California parents have plenty to worry about during divorce, which can lead to serious tensions. From figuring out property division to settling on the right amount for child support, there are plenty of opportunities for emotional turmoil to take control. When issues are bad enough, some parents may even begin to question whether they are making the right choices regarding child custody. While it is normal to worry about children's well-being, evidence demonstrates that children still fare well when their parents' co-parenting relationship is not wholly cooperative.
Researchers looked at approximately 400 divorced parents who were co-parenting at least one child between the ages of 10 and 18. Researchers expected to find that children whose parents effectively co-parented with one another not only fared better emotionally, but also had more stable relationships with their parents. Factors in stable parent-child relationships included parental knowledge of things like the child's daily schedule.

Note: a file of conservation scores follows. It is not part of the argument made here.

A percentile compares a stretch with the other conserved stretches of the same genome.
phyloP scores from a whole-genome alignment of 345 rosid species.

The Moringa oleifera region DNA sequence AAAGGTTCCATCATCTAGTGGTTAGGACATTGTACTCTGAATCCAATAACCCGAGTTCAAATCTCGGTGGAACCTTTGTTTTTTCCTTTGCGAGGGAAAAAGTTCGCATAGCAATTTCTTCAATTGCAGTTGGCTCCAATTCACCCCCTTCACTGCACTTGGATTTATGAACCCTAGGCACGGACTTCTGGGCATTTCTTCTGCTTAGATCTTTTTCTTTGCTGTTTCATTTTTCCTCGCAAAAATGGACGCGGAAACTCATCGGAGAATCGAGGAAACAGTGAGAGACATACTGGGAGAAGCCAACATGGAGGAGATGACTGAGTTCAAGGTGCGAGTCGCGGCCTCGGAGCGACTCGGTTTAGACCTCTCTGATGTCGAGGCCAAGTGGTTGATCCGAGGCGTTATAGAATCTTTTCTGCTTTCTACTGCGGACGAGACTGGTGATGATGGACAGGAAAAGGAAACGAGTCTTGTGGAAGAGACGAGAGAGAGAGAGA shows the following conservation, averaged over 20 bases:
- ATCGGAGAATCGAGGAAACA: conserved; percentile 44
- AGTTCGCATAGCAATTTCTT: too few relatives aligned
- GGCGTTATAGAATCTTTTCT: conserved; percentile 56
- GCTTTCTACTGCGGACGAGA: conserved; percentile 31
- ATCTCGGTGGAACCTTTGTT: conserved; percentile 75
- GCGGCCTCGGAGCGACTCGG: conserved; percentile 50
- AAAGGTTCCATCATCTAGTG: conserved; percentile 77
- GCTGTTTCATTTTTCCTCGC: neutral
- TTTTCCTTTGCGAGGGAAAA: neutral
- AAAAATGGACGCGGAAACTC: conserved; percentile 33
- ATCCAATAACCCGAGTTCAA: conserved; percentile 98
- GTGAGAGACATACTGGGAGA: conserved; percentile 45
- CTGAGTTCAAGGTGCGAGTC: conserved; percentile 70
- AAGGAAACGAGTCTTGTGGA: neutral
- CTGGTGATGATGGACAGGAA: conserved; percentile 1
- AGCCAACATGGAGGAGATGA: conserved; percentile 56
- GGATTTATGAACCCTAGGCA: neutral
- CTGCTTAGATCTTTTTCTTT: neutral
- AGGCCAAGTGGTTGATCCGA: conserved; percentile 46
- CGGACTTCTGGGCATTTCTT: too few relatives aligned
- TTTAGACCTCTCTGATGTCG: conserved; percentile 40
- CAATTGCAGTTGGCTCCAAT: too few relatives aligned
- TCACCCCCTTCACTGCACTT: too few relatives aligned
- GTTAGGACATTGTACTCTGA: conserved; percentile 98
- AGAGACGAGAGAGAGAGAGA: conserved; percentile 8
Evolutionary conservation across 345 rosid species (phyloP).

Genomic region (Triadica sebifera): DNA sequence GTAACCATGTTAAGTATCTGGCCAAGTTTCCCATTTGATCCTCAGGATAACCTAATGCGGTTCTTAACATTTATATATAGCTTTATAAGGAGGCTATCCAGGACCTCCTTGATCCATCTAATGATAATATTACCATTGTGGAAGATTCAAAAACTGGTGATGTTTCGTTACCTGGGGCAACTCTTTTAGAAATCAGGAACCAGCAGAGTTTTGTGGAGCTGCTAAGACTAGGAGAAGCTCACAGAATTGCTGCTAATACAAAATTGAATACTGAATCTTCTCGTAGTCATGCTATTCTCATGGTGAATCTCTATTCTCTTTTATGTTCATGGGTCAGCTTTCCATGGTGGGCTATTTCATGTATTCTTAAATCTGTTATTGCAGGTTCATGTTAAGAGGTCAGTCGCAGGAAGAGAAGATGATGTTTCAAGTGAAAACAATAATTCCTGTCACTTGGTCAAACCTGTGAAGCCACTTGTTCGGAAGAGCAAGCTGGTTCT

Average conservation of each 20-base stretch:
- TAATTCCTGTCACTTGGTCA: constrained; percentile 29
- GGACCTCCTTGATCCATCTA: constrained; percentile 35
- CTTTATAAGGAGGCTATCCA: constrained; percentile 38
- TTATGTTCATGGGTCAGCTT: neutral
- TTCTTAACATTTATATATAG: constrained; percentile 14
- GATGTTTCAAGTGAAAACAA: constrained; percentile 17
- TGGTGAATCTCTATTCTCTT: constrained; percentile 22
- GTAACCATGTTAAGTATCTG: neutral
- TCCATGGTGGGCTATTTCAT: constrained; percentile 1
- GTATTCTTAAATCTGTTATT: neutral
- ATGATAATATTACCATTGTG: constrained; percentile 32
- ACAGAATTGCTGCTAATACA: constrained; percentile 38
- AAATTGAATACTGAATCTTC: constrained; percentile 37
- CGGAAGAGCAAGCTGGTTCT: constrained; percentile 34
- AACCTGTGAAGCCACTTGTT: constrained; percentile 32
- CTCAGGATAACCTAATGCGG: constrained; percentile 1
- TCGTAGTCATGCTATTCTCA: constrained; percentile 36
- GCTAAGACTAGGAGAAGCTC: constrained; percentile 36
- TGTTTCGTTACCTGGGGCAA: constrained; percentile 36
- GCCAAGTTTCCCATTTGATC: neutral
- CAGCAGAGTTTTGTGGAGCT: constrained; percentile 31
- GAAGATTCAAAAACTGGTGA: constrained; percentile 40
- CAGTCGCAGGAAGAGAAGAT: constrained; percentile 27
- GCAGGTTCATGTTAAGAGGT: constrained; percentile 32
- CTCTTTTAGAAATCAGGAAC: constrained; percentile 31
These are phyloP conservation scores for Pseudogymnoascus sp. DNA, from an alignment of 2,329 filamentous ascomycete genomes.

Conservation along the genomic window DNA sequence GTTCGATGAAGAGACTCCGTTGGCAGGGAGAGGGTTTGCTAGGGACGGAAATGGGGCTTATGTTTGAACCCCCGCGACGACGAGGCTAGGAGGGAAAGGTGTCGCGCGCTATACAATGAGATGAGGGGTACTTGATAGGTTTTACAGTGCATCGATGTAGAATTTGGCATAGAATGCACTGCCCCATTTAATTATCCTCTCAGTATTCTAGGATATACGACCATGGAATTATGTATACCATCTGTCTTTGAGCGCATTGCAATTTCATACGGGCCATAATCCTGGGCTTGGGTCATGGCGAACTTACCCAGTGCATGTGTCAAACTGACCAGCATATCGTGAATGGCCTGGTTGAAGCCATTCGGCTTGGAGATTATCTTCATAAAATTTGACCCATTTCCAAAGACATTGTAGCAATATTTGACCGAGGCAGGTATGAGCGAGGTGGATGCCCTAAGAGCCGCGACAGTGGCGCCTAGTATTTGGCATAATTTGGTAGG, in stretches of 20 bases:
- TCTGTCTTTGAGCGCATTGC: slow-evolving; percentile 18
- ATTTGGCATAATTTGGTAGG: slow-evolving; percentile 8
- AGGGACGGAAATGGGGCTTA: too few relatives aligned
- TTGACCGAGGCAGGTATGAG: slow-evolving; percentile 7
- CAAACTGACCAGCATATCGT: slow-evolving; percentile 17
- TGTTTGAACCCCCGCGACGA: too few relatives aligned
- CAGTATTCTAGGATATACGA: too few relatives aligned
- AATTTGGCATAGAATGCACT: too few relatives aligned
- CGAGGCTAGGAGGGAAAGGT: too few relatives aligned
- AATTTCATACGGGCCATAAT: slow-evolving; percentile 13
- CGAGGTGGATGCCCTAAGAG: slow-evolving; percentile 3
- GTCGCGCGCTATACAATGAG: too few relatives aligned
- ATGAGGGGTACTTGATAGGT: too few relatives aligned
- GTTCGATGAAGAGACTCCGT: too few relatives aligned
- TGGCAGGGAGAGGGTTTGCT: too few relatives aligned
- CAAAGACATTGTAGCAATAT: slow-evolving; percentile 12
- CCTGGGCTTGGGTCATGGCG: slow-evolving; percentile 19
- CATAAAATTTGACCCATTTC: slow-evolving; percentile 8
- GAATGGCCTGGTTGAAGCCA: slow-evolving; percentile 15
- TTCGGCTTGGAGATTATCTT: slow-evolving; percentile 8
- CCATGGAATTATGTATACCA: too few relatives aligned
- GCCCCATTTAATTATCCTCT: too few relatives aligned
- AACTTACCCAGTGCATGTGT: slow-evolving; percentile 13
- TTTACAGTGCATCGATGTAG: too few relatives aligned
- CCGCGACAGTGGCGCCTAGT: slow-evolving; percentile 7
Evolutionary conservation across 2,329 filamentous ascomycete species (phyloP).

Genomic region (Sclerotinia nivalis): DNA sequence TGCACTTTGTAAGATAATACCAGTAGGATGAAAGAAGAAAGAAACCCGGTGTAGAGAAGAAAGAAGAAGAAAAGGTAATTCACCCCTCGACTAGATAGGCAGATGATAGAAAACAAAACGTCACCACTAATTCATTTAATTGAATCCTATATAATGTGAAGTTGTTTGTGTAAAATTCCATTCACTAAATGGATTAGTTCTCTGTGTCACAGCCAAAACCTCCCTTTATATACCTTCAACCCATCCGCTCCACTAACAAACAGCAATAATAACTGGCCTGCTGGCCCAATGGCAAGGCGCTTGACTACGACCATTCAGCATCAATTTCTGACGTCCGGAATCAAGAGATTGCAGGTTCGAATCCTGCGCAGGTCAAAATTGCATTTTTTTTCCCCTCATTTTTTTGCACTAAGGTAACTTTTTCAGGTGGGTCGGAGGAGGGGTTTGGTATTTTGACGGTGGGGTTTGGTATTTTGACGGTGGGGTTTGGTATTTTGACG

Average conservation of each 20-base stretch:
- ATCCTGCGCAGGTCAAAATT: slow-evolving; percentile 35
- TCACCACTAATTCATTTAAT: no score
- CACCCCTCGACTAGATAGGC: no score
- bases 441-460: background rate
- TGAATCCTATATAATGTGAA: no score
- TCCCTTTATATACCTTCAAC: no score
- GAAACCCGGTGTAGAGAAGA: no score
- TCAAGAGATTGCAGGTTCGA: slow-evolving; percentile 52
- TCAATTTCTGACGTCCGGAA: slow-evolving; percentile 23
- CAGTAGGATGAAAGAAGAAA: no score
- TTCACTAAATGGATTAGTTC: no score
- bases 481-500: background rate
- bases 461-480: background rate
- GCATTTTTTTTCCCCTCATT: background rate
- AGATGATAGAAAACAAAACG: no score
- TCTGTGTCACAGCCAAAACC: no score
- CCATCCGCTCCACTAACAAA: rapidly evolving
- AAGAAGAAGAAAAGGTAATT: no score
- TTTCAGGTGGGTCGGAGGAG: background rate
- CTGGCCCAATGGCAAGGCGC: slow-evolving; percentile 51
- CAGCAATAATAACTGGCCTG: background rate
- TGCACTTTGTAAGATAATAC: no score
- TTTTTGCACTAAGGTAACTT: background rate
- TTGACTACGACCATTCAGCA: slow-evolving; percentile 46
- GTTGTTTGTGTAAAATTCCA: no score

What researchers discovered was that even parents who could not effectively co-parent with ex spouses still maintained good relationships with their children. These parents were more aware of their children, their children's friends and more than parents who were not involved in co-parenting at all. The results came as a surprise to those conducting the study, as they had expected to discover that ineffective co-parenting relationships also negatively impacted children.
Some California parents might eschew the idea of co-parenting out of concern for their children. After all, it can be a lot to expect to maintain a civil relationship after going through the emotional turmoil of divorce. However, these results indicate that parents do not have to make unnecessary concessions in child custody arrangements, as even tumultuous co-parenting relationships can benefit children.